I saw movement but it took my eyes a few minutes to spot this little songbird staring back at me.
The Merlin Bird ID app tells me this is a Common Yellowthroat, to my eye looking a whole lot like many other young or female warblers.
He was on the hunt, jumping from branch to branch, checking behind these waxy leaves for bugs or worms.
I got a quick full body peek while he contemplated his next move, which was to zoom into the heights of this tree.
White-eyed Vireos are a fast, elusive song bird.
This one was intent on food. He picked a worm off a leaf and flew down to an open branch to eat it.
But first he beat it a few times.
I’ve seen song birds gather a stack of worms or insects in their beak and thought he might be rendering this one ready for a flight to a nest.
No, this one was for him.
One gulp and it was gone.
The nest of this White-eyed Vireo is quite intricate and well placed to protect it from the rain.
A sharp-eyed friend had spotted the nest being constructed and pointed it out to me as we passed by.
This Prothonotary Warbler’s nest is in that cavity, and the parent spent several minutes poking his head in, like he was moving something around.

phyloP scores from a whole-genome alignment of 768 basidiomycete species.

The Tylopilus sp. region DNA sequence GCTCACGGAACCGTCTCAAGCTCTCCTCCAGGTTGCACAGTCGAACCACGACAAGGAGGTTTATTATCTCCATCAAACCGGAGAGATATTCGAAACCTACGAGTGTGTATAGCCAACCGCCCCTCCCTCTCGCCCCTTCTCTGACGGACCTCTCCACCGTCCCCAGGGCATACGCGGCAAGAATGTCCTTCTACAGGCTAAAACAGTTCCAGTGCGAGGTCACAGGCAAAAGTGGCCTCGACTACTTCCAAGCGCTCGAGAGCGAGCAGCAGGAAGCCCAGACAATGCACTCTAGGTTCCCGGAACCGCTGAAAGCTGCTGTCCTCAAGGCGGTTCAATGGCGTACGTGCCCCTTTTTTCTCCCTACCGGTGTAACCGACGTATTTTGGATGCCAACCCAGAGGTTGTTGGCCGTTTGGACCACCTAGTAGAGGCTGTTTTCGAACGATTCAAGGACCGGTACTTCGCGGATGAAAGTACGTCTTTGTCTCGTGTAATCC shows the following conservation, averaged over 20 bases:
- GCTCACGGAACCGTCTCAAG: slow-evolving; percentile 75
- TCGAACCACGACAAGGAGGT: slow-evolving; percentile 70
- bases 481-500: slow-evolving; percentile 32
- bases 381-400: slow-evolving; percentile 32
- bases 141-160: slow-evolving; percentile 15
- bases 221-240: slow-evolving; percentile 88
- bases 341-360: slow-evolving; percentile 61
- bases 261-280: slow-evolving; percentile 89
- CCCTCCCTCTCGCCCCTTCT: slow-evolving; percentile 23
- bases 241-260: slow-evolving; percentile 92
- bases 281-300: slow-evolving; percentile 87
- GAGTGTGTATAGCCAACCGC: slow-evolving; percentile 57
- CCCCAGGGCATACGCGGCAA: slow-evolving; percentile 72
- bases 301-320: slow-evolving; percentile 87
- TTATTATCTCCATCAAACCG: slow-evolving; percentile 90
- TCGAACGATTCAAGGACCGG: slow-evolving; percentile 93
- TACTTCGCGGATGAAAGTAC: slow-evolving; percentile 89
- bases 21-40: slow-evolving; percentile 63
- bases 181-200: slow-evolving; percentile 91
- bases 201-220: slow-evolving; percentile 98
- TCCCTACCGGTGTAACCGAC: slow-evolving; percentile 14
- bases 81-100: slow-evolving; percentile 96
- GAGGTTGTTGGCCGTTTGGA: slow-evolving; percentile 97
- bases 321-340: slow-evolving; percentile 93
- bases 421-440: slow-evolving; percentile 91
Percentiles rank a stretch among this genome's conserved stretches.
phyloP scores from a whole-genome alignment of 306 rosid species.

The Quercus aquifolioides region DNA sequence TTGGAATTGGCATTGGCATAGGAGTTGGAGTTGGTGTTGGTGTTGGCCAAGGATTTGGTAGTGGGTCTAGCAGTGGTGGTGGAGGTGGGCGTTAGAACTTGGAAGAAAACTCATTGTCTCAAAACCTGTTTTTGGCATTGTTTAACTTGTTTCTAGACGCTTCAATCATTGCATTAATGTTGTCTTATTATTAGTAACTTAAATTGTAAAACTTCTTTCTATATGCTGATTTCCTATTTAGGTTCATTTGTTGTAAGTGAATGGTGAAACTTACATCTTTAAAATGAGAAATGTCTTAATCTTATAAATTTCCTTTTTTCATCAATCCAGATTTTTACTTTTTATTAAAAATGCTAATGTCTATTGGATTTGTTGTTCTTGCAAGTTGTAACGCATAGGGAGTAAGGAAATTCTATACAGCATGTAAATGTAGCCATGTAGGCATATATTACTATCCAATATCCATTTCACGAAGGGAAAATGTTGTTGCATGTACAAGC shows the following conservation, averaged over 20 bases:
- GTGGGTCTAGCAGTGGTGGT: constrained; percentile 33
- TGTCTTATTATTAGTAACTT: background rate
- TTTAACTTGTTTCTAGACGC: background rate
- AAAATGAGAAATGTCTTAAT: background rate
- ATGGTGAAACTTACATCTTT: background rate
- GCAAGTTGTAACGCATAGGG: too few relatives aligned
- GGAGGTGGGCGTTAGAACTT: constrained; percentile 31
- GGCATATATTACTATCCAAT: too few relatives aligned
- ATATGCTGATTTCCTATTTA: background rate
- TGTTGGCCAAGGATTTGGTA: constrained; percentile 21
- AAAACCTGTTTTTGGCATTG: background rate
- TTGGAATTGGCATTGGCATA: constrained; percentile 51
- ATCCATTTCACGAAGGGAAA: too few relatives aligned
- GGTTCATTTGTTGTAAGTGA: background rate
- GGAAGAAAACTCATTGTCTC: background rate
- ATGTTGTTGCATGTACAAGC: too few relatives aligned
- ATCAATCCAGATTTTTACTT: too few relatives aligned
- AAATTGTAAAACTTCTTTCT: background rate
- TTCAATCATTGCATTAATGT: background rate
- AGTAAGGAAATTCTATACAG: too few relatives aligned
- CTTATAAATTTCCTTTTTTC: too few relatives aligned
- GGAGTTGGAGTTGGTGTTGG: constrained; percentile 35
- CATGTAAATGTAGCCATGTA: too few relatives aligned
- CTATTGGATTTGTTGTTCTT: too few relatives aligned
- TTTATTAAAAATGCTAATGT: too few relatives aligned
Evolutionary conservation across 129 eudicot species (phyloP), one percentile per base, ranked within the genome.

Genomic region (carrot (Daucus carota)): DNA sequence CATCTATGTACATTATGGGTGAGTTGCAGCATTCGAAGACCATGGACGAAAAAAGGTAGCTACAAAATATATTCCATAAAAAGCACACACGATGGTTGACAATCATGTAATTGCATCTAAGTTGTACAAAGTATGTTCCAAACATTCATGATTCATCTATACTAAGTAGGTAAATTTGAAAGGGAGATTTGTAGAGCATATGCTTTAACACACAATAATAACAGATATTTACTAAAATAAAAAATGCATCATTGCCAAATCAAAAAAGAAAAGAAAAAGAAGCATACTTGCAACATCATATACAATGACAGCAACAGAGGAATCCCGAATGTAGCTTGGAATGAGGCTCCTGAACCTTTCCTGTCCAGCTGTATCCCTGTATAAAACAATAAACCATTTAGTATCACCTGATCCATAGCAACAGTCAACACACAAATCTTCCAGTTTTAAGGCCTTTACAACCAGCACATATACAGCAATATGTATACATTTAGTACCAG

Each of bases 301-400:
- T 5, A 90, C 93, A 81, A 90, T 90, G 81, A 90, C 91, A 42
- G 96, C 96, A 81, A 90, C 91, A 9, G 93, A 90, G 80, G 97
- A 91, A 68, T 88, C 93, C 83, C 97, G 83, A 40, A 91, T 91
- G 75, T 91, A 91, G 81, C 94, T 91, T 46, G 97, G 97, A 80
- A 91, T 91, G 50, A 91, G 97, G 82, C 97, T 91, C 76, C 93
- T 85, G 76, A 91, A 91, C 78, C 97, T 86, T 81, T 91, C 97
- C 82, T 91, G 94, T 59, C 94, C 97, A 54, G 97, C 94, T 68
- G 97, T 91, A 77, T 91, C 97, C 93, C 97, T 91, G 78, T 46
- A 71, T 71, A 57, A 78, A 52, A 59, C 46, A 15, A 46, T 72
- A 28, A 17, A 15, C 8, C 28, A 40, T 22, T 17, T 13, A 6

I did not see if he brought something on this trip to the nest, like he did when I spotted the parent two days before: Prothonotary Warbler Bringing Food Home
The hole is about my eye level and I did see one chick beak when I passed by.
The parent did fly off with a fecal sac, something I hadn’t seen up close before.
Sitting just off the trail this Prothonotary Warbler was perched, but not singing, which is a common behavior. I didn’t notice at first that his beak was stuffed with lunch.
Not for himself, but he was taking this meal to his nest.
He quickly stuck his head in…
then flew off for another serving.
I didn’t hear any chicks so suspect he was feeding his brooding mate.
A male Painted Bunting was perched on a dried reed stem. I tried to shift to a better position…
… but I’d been spotted.
His awkwardness gave the Carolina Wren away as a young ‘un.
His feet seemed a bit big for his body but boy could he sing like a seasoned pro.
Oops, leaned a bit too far.
A Painted Bunting entertained us with a cheery song from a perch above our heads on Friday. These are not great images but the bird’s colors are pretty amazing.
If he was trying to attract a mate there weren’t any takers and after about five minutes he went on his way.
For a better look at a Bunting’s colors see my post from a couple weeks ago: Male Painted Bunting, Two Views
The flash of yellow let me know this might be a Northern Parula as he flitted in the Spanish Moss above my head. Yes, it was.
I stood still and he finally paused for just a moment before zipping down the trail.
Donnelley Wildlife Management Area
May 15, 2020
I think these two views of a Male Painted Bunting are two different birds. Both paused in the sun on some pretty grasses.
I was surprised to see one land near me and then a second one landed very close to the first, alas not to be captured together.